Adding in some light cross training (such as cycling or swimming) can be a great way to actively recover as well as build cardiovascular fitness without the impact that running involves.

Get your comprehensive running assessment completed at your closest LifeCare clinic.

November 1, 2017 -->

Clinical Pilates Vs ‘Regular’ Pilates

Written by Laura Anderson, Physiotherapist and Pilates Instructor at LifeCare Ashburton

Pilates is a form of exercise that is suitable for just about anyone. It uses a system of exercises designed by Joseph Pilates in the 1920s and is designed to improve strength, posture, flexibility and overall physical fitness.

Pilates is offered in a range of different class settings, which can sometimes make it confusing when trying to choose the right option for you. Clinical Pilates classes are run by experienced physiotherapists with postgraduate training in the Pilates methodology, which means they have extensive knowledge of musculoskeletal anatomy and rehabilitation from orthopaedic and sports medicine conditions. This difference is important as most Pilates instructors don’t have such in-depth knowledge and understanding of the human body.


Some of the advantages of choosing Clinical Pilates over ‘regular’ Pilates (such as a gym based Pilates classes) are:

  • Clinical Pilates classes are small - a maximum of 4-5 per class allowing for plenty of 1:1 attention
  • Importantly, each participant gets an individualised program specific to their needs.
  • Private Health insurance can be used to claim on the cost of the class.

Prior to commencing Clinical Pilates, a thorough assessment is undertaken to understand how your body moves and to develop a personalised Pilates program. We understand that everybody’s goals are different, so it is important that you have a tailored program that is specific to what you want to achieve. The beauty of these individualised programs is that they are dynamic - there is the ability to alter them from week to week if any issues arise or if your goals change.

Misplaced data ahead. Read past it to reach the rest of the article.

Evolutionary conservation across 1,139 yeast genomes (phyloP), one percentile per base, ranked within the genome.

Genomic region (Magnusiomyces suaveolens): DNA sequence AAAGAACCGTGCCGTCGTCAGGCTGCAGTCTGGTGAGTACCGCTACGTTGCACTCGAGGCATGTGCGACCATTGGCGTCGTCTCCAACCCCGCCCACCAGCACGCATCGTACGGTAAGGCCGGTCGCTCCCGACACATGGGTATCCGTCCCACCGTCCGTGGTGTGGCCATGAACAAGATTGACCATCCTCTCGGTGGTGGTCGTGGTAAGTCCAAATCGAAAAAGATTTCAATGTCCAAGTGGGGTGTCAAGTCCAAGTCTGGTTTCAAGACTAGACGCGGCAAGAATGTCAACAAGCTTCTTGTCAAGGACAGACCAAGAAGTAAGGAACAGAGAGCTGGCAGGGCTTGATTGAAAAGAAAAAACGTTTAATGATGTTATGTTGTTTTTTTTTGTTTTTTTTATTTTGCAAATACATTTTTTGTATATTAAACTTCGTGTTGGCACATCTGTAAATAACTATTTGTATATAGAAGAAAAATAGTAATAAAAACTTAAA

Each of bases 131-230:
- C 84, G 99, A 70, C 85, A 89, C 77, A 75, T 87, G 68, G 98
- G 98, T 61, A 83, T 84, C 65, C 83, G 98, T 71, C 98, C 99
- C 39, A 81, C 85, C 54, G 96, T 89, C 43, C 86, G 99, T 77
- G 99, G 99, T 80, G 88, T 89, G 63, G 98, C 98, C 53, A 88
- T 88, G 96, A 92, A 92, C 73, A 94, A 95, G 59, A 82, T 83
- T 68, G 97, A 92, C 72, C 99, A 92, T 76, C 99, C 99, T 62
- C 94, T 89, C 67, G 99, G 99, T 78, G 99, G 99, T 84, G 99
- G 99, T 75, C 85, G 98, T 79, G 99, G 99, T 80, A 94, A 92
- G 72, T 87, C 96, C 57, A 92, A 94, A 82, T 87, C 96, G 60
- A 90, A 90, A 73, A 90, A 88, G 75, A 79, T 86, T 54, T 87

Most Lifecare clinics offer Clinical Pilates on site within spacious studios which comprise of all the latest Pilates equipment including reformers and trapeze tables. The classes are run by experienced physiotherapists, which means that you will receive specialised guidance and advice on your technique.

prahran Pilates.jpg

Pilates continues to be a popular exercise option for people of all types due to its versatility. Pilates can be of great benefit if you are:

  • Recovering or undertaking rehab from an injury or surgery: Pilates can help to regain lost strength, balance and motor control. It’s a great way to transition back to sport or to return to your everyday activities.
  • Employed in a typical office desk setting: prolonged sitting often leads to poor posture, which in turn can result in back or neck pain. Pilates can help correct your posture and also to stretch out those sore or tight areas.
  • A Sports enthusiast/athlete: Pilates can help to fine-tune the skills required for all sports. It can add that extra dimension to your current training program, and increase sports performance. Plus, it’s a great way to help prevent injuries.